# Rotation of a rigid body

1. Nov 19, 2012

### Toranc3

1. The problem statement, all variables and given/known data

A 0.9 kg mass at (x, y) = (20 cm,20 cm) and a 2.0 kg mass at (20 cm,100 cm) are connected by a massless, rigid rod. They rotate about the center of mass.

2. Relevant equations

x=(m1*x1+m2*x2)/(m1+m2)

y=(m1*y1+m2*y2)/(m1+m2)

I=1/12*ML^(2)
3. The attempt at a solution

What are the coordinates of the center of mass?
I got 0.20m and 0.752m

What is the moment of inertia about the center of mass?

I used this 1/12*(m1+m2)*(L1x+L2x+L1y*L2y)^(2)
1/12*(0.9kg+2.0kg)*(.552-.248)^(2)

I get 0.02233kg*m^(2) but this is wrong. The answer is 0.397kg*m^(2)

What am I doing wrong?
1. The problem statement, all variables and given/known data

2. Relevant equations

3. The attempt at a solution

2. Nov 19, 2012

### TSny

This is the formula for the moment of inertia of a rod with mass. The rod in your problem is massless.

You have two point particles. So, you need to know how to determine the moment of inertia of a point particle.

3. Nov 19, 2012

### Toranc3

Ah I see. Since there is a y component how would I go about doing that? would I have to subtract each of the masses components with the components of the center of mass?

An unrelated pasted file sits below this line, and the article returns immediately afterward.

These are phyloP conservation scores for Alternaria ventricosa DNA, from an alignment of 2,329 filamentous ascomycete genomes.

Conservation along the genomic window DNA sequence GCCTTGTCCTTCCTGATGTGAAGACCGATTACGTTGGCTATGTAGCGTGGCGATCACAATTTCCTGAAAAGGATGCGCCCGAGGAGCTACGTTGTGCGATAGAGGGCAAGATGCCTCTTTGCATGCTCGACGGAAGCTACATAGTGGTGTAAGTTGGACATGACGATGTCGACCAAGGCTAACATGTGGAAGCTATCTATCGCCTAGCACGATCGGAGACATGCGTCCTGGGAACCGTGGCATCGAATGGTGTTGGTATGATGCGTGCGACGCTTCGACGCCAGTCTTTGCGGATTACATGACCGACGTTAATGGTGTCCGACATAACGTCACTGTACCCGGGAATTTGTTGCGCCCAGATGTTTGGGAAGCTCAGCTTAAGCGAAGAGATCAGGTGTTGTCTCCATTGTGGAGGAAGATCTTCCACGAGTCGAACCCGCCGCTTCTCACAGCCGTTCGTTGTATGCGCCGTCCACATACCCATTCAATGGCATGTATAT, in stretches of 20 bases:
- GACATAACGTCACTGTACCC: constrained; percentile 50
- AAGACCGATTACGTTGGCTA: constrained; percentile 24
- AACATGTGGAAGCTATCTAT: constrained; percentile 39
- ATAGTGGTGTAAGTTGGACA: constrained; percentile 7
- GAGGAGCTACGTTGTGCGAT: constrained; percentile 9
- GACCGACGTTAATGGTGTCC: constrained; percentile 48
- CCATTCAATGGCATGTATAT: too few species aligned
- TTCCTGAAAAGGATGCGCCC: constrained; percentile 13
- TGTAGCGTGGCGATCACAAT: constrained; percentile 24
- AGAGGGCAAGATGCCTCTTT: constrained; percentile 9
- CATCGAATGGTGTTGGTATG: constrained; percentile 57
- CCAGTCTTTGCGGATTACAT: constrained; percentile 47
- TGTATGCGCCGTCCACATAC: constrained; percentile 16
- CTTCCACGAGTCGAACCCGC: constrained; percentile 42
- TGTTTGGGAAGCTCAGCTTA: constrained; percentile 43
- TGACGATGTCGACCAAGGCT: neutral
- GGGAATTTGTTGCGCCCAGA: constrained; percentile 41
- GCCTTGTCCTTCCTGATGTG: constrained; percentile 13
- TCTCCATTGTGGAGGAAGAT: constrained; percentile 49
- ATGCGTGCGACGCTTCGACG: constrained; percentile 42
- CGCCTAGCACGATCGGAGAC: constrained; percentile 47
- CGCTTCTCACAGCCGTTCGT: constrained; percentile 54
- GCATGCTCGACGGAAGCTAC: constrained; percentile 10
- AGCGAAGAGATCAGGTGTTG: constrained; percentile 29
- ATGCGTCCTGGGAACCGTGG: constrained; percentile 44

4. Nov 19, 2012

### TSny

If you're talking about finding the distance of each mass from the axis of rotation (center of mass point), then yes.

5. Nov 19, 2012

### Toranc3

Thanks! :)

6. Nov 19, 2012

### Toranc3

What if the question gave a mass for the rod? I would then use the rods interia formula and add the rods inertia to the masses inertia? would that be correct?

7. Nov 19, 2012

### TSny

Yes. But there's a complication in that the equation $I = (1/12) M L^2$ assumes that you rotate about the center of mass of the rod. If you rotate about some other point (such as the center of mass of the whole system) then you would need to use a different formula for $I$ of the rod.

8. Nov 19, 2012

### Toranc3

I have another question sorry. At what angle with respect to that axis of the rod should 1.2N forces be applied to each mass to give the torque you find in part c?

Torque= 0.828N*m

I am assuming this formula will be used

Torque=Frsin(theta) im stuck with my r.

9. Nov 19, 2012

### TSny

By definition, r is the distance from the axis of rotation to the point of application of the force.

10. Nov 19, 2012

### Toranc3

Man every time you answer my question I keep going "oooohh" I should have known that. I am not thinking straight today sorry. But thank you so much for your help. :).

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